The Smithsonian Institution's new "Value of Money" exhibit, which officially opened July 15, includes more than 400 objects (carefully selected from the more than 1.6 million objects in the museum’s collection), thematically grouped in five sections.
Items familiar to U.S. coin collectors include numerous great rarities such as three 1804 Draped Bust silver dollars, a 1974 Lincoln aluminum cent, a 1913 Liberty Head 5-cent piece and the famed 1933 Saint-Gaudens double eagle. Other iconic items used as money are featured throughout, such as a 168.5-pound stone ring used to make significant payments on Yap Island in the western Pacific.
The Josiah K. Lilly Collection of gold coins makes appearances throughout the display, as does a section on new acquisitions. The museum hopes to frequently change these objects to highlight the importance of continuing to build the National Numismatic Collection.
As one of the panels reads: “Coin collecting is one of the oldest and most popular hobbies in the world. Collectors value coins, notes, and other objects for beauty, rarity, and connections to people and places. Building a collection is not only about accumulation; it is a means by which individuals learn about history and draw connections between the past and present.”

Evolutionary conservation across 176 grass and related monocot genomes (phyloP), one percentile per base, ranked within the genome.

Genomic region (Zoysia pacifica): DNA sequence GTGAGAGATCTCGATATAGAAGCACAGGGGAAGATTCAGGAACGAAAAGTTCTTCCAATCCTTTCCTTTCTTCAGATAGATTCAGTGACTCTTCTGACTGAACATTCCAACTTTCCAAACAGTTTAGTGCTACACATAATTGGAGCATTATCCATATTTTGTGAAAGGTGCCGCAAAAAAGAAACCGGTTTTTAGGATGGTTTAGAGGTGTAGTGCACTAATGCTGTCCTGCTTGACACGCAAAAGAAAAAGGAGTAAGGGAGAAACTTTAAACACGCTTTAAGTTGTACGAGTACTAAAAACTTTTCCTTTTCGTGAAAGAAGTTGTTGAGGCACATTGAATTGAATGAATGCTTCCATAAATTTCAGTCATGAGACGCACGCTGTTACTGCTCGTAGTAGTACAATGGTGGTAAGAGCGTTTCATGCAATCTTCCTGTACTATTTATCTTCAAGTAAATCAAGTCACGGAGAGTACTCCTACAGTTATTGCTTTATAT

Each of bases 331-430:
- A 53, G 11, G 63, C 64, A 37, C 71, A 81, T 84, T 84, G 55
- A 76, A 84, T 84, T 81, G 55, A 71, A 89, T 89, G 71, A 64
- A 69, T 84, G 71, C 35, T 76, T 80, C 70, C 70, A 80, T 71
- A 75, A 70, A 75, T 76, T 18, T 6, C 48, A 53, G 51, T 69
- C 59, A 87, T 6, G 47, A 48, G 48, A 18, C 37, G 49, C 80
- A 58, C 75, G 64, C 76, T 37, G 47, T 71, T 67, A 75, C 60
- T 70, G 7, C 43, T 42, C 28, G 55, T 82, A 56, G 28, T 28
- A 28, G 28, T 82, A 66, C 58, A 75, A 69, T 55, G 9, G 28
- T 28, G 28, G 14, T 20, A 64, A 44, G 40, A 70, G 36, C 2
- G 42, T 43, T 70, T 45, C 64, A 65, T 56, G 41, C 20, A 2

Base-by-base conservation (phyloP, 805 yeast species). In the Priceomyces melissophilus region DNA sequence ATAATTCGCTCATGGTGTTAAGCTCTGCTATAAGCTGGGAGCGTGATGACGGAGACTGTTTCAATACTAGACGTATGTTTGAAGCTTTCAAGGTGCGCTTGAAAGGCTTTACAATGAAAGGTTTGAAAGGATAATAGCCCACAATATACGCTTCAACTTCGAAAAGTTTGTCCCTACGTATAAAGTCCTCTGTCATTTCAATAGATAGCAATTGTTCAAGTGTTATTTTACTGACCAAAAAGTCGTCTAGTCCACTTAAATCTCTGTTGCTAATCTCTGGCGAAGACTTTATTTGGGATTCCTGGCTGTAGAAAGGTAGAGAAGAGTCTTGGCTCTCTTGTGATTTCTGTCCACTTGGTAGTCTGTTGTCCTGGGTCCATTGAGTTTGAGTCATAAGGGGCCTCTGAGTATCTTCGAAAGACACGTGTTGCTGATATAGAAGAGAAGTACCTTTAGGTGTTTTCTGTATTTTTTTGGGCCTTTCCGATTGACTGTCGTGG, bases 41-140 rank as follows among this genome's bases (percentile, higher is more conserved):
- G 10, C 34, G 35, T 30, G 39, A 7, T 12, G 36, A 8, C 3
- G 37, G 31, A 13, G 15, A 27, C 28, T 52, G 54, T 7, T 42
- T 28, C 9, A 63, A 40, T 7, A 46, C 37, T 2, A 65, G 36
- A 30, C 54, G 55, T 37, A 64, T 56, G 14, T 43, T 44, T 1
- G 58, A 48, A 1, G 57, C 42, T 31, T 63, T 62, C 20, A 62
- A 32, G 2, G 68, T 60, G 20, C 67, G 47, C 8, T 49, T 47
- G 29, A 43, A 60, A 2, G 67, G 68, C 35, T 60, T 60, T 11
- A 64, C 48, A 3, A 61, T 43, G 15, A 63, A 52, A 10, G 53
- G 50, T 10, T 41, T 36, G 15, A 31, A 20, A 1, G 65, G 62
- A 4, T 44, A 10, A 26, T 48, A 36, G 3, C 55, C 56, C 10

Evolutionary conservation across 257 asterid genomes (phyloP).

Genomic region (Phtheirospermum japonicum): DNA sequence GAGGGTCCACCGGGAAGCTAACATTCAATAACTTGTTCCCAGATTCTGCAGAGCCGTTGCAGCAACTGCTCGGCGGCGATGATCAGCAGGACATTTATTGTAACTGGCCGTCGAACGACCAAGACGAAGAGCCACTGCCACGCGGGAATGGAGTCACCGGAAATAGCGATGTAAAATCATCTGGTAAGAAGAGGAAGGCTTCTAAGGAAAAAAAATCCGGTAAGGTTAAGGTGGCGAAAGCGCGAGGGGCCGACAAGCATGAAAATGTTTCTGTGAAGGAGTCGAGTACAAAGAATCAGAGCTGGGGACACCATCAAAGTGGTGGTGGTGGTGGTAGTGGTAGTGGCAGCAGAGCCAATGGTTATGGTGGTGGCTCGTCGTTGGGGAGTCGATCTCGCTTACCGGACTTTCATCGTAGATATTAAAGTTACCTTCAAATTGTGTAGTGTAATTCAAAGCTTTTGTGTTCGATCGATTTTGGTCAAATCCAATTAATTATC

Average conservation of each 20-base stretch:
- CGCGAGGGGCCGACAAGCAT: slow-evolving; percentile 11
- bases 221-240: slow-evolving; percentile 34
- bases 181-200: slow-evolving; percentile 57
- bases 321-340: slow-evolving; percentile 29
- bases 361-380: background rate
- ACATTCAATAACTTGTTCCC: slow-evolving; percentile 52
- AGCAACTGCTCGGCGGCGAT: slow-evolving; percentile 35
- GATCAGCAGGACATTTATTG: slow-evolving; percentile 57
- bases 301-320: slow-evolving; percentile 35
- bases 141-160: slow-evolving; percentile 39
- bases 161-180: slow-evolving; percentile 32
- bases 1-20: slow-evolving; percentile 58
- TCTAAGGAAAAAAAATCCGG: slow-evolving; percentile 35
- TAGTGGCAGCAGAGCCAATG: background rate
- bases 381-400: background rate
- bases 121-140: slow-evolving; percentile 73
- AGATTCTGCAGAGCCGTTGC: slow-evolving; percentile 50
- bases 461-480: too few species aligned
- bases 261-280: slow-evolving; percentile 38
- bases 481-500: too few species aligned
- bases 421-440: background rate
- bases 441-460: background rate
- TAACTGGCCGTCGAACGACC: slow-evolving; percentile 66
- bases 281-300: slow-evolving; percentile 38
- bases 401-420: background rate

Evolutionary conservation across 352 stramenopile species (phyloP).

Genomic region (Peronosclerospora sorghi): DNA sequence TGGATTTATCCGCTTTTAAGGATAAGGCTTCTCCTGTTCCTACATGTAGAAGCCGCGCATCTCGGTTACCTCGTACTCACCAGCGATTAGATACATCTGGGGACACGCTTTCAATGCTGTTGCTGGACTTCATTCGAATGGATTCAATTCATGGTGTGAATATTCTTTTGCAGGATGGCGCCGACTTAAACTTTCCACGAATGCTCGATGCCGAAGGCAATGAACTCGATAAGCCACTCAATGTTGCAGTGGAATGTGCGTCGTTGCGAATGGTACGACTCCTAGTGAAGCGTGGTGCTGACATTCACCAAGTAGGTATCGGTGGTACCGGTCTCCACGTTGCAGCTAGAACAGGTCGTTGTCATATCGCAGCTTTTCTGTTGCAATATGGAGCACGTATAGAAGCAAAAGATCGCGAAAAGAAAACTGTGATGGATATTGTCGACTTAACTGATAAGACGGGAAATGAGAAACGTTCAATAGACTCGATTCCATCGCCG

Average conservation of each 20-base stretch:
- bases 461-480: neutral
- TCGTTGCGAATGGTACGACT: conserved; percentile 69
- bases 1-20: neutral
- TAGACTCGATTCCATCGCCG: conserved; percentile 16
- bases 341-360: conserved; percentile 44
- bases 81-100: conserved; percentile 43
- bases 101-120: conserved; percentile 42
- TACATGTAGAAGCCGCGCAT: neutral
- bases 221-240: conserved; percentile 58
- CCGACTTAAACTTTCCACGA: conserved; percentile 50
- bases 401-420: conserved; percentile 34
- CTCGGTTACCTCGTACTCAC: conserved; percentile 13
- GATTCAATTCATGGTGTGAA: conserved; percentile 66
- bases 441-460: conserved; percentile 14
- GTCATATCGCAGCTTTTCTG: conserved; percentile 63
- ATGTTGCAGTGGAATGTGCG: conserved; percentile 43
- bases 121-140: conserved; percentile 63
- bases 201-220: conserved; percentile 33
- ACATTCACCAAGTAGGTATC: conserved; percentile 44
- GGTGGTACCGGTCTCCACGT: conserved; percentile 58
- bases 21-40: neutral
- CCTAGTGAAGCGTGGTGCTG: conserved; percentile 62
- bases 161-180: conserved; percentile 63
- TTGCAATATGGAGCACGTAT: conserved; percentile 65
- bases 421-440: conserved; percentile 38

Richness in drawers
The gallery’s wall cases were designed with discovery drawers that will change frequently, designed to illustrate the abundance and diversity of the collections. These mini-exhibits include a drawer with 19th century love tokens, which are engraved coins where official markings have been replaced with personal messages. Because they are engraved by hand, they are unique.
One drawer celebrates coin collecting, displaying an early edition of the American Numismatic Association’s journal The Numismatist.
Some drawers contain great rarities, such as the drawer displaying magnificent early 19th century Proof U.S. gold coins.
Another drawer has three 1804 Draped Bust silver dollars representing all three classes and 20 percent of the surviving population of this classic U.S. rarity, as just 15 examples overall are known.
Some drawers highlight specific items such as a beard token from Russia from 1705. The display text for that exhibit reads: “In the late 17th century, Russian Emperor Peter I instituted a tax on beards because he regarded them as in poor taste when compared with modern fashions in Europe. Any man who wanted to keep his beard was forced to pay a tax and carry a token.”